The landmark case known as Marbury vs. Madison arose after the bitter 1800 election when Vice President Thomas Jefferson defeated President John Adams, tied with and Aaron Burr and then eventually won when Alexander Hamilton swung the New York boys to him on the 36th ballot.

A bitter Adams made a last-minute attempt to pack the judiciary with Federalists by appointing 16 new circuit judges and 42 new Justices of the Peace for the District of Columbia. However, four of the new justices, including William Marbury, did not get their commissions before Adams’ last day in office.

Secretary of State James Madison refused to give the four men their commissions, so Marbury asked the Supreme Court to issue a writ of mandamus ordering Madison to do it. This put Chief Justice John Marshall (newly appointed by Adams) in a delicate situation. If the Supremes issued the writ, Madison might simply refuse and the Court had no means to enforce compliance.

Alternatively, if the Court did not, then he was risking surrendering judicial power to Jefferson and his Democratic-Republican Party (later to become the Democratic Party).

Marshall decided there was no middle ground and that left the choice of either declaring the Constitution to be superior and binding, or allowing the legislature to be an entity of unchecked power. Since the nation had established a written Constitution with fundamental principles to bind it in the future, it had to be both superior and binding law. And if the Constitution was the superior law, then an act “repugnant” must be invalid.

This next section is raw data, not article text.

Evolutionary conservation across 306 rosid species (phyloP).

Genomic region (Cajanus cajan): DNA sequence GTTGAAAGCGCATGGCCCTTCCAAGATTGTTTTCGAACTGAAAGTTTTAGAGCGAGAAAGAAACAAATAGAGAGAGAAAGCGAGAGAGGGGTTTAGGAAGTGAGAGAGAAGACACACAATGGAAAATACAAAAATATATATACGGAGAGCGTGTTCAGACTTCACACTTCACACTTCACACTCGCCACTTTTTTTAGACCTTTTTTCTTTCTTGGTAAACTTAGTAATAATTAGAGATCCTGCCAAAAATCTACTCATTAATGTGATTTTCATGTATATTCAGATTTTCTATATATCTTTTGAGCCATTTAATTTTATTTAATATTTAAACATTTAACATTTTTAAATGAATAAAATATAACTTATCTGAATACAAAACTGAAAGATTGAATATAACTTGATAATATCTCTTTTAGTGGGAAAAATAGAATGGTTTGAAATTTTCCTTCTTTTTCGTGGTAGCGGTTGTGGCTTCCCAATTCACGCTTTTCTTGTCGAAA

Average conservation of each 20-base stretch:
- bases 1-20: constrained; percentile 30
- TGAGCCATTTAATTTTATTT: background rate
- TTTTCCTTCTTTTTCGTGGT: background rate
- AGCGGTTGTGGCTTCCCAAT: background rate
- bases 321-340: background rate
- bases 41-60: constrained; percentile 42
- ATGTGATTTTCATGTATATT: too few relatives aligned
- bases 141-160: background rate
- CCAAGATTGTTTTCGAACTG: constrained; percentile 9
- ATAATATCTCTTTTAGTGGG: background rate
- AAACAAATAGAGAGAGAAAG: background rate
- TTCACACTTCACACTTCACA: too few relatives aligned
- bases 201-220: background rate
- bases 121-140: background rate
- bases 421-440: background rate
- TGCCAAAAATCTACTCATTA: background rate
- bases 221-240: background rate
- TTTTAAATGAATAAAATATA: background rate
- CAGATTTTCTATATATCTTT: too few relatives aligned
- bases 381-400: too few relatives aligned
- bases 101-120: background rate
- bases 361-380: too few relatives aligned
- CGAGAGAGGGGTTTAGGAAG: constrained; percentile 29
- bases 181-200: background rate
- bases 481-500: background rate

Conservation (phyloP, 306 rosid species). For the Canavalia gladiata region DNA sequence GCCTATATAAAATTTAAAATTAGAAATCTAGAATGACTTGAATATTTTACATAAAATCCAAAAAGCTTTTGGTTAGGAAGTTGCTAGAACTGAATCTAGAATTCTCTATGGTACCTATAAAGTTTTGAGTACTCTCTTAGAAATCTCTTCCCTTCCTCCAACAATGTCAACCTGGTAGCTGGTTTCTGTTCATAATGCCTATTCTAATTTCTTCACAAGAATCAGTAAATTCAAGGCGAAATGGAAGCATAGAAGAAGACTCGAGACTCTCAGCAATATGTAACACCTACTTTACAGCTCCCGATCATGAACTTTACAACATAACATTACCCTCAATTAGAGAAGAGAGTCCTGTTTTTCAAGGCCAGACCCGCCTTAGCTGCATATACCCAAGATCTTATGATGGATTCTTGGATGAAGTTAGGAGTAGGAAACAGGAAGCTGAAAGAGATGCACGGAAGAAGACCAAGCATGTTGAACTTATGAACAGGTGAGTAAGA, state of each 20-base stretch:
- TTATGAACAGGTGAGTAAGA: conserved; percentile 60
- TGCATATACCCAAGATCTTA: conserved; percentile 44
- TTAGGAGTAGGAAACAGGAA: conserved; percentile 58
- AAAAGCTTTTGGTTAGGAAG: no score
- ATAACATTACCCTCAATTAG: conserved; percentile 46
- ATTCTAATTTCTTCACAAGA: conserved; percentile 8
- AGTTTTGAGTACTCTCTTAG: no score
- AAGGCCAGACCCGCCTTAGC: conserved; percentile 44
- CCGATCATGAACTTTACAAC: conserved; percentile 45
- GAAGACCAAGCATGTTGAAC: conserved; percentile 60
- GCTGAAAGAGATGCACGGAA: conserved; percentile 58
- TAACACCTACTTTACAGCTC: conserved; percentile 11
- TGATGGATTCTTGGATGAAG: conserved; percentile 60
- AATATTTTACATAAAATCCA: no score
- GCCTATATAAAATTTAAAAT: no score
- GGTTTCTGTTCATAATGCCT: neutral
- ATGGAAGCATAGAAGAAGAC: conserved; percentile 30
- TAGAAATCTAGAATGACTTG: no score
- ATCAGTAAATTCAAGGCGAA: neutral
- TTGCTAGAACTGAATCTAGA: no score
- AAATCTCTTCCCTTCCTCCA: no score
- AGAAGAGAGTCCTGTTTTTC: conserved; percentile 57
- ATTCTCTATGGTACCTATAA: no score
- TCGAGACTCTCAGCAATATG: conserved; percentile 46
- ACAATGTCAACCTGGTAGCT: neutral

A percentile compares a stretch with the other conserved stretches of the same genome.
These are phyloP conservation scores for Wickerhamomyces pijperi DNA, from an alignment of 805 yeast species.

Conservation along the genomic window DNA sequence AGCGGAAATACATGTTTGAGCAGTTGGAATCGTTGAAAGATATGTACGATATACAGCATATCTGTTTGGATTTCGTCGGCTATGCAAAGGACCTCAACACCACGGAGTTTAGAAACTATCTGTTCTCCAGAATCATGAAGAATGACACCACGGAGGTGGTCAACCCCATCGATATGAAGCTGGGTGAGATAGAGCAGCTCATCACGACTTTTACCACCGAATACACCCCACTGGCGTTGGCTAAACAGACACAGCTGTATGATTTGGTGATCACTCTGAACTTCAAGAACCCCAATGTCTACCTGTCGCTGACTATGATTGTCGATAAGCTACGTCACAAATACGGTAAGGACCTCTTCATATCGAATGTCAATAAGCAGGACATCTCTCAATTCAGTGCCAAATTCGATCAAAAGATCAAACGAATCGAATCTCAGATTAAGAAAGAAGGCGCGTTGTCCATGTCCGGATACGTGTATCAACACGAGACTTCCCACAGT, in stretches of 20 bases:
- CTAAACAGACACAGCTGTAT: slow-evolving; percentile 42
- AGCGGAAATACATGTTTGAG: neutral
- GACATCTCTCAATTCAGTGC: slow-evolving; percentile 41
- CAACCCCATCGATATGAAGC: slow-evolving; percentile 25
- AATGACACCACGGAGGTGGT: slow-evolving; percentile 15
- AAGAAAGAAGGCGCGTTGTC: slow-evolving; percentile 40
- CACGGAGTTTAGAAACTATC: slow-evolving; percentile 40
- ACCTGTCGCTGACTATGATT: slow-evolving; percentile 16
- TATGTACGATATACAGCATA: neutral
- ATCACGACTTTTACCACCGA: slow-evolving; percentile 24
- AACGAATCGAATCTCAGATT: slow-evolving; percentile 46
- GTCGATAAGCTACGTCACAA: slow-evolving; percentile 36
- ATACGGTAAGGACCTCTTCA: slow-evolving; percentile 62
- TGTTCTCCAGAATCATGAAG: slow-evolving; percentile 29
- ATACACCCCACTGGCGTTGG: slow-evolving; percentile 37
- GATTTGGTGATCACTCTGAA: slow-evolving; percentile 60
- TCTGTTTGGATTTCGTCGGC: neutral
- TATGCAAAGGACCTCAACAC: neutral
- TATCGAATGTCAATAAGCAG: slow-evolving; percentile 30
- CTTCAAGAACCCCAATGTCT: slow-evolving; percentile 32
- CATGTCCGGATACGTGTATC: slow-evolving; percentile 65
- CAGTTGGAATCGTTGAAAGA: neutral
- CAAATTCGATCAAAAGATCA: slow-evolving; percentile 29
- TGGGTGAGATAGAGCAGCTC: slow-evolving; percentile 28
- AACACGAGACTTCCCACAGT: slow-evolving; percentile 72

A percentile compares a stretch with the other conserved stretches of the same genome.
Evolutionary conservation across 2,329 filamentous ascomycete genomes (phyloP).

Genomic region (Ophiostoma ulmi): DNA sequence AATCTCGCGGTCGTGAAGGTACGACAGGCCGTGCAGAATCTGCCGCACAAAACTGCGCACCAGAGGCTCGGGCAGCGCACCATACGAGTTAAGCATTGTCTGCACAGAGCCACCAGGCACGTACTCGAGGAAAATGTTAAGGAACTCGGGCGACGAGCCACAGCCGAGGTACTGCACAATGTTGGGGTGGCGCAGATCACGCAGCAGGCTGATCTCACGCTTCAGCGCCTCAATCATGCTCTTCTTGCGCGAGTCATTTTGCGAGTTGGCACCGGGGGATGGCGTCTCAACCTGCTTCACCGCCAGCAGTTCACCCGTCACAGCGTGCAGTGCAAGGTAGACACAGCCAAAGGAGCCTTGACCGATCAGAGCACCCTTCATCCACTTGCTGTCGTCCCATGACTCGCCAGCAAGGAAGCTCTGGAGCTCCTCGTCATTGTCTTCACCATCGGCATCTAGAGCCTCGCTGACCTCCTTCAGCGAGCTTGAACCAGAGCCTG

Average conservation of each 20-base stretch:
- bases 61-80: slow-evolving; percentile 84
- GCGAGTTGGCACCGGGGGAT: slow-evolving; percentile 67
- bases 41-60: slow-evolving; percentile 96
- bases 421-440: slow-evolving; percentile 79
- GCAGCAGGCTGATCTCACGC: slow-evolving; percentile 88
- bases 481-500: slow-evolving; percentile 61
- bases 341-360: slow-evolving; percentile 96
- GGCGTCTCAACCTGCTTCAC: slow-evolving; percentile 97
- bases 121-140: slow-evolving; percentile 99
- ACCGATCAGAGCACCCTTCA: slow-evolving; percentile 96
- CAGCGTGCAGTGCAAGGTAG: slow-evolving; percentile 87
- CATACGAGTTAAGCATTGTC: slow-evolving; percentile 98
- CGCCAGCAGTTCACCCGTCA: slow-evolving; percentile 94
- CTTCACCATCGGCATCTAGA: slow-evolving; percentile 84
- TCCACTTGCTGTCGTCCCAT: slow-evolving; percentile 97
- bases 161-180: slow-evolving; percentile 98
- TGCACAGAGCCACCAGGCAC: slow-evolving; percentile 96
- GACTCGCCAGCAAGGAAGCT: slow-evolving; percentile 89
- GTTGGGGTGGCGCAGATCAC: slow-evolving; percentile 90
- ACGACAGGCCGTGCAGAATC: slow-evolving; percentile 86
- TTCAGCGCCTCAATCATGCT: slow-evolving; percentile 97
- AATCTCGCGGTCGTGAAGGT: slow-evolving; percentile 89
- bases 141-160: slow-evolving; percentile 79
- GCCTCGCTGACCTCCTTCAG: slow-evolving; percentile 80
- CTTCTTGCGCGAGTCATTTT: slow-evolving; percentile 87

The decision was to discharge Marbury’s action because the Court did not have original jurisdiction, and the Judiciary Act of 1789, which Marbury argued was the basis of his petition, was unconstitutional. The Court found the Constitution specifically enumerated cases where the Court had both original and appellate jurisdiction. The Court also concluded a writ of mandamus was unconstitutional and void.

In more recent times, the Court has asserted a broad judicial review power and the role as the ultimate interpreter of the Constitution. Once a law is declared unconstitutional, the courts simply decline to enforce it. Judicial review was once controversial. Even Judge Learned Hand felt it was inconsistent with the separation of power. However, “Marbury” served to make the judiciary equal to the executive and legislative branches.

Most scholars and historians give full credit to Chief Justice Marshall for solidifying this principle of an equal tripartite government structure that has served us well for 200-plus years.

Author Harlow Giles Unger goes even further in his 2014 biography (John Marshall: The Chief Justice who Saved the Nation), where he claims Marshall turned into a bulwark against presidential and congressional tyranny and saved American Democracy.

I tend to disagree since the process for selecting members has been politicized to the point the Court seems to be simply an extension of which party controls the lever of power. I suspect we will have a chance to see this phenomenon several times in the next four to eight years as turnover increases.

Jim O'NielIntelligent Collector blogger JIM O’NEAL is an avid collector and history buff. He is President and CEO of Frito-Lay International [retired] and earlier served as Chairman and CEO of PepsiCo Restaurants International [KFC Pizza Hut and Taco Bell].